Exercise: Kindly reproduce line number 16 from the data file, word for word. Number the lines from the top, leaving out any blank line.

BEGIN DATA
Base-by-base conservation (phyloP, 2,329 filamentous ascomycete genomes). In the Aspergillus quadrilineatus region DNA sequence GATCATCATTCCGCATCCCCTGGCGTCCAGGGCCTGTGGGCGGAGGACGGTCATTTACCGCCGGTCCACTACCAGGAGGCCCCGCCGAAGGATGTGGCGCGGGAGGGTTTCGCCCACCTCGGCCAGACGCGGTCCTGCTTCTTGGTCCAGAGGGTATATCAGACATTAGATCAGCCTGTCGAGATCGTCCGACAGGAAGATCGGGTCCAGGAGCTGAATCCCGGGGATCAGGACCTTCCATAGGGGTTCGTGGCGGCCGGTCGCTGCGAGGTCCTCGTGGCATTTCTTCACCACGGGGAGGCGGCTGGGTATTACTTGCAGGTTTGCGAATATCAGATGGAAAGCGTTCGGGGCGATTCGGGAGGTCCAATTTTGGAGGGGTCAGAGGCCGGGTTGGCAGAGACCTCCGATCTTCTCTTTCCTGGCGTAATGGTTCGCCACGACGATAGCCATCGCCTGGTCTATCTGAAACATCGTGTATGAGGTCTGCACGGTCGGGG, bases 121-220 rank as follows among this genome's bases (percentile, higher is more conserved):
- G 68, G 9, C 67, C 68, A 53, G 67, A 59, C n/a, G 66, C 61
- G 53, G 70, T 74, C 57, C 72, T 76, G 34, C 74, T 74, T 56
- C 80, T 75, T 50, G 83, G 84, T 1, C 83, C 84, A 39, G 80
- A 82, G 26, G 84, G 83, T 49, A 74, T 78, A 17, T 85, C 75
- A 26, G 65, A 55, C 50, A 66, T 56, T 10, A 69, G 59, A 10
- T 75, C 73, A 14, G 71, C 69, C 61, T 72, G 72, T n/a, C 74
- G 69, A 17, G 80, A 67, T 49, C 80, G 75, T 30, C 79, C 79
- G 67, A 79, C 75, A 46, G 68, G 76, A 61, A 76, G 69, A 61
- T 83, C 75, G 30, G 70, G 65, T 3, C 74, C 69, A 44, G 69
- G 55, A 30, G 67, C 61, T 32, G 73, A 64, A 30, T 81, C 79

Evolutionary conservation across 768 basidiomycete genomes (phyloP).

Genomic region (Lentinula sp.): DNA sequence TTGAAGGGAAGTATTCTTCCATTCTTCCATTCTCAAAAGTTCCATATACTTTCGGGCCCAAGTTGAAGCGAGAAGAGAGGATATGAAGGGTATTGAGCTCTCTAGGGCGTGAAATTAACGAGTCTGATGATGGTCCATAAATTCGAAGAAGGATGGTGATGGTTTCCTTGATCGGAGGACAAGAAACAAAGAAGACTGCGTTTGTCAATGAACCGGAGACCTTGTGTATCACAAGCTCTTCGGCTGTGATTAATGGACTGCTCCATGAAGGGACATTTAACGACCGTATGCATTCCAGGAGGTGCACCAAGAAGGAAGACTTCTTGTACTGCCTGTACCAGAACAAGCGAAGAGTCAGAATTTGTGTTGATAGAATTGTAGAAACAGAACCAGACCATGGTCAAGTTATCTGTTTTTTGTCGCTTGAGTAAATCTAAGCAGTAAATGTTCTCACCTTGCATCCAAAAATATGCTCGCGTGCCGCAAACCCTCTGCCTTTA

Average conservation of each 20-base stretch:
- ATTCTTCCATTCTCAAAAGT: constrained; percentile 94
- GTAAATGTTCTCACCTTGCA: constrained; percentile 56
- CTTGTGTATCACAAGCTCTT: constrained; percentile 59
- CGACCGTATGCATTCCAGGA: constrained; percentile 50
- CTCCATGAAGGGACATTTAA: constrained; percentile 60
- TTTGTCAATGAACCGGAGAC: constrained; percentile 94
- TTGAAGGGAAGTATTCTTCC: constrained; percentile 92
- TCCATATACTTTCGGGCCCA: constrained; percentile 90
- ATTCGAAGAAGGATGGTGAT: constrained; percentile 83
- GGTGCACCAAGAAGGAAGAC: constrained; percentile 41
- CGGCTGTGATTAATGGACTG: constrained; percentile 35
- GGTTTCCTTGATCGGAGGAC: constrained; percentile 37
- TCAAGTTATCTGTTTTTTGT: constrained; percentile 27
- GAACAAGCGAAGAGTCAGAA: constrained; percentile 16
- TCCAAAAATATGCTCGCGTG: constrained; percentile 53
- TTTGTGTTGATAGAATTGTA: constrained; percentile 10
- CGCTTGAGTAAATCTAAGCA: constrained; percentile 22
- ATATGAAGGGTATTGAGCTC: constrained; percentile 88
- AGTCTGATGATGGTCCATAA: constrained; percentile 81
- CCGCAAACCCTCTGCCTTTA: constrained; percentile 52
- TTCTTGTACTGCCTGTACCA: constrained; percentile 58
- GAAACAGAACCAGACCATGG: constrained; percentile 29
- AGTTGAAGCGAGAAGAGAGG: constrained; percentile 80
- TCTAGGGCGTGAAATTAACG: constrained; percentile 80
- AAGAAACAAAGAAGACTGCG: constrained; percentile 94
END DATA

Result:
- GTAAATGTTCTCACCTTGCA: constrained; percentile 56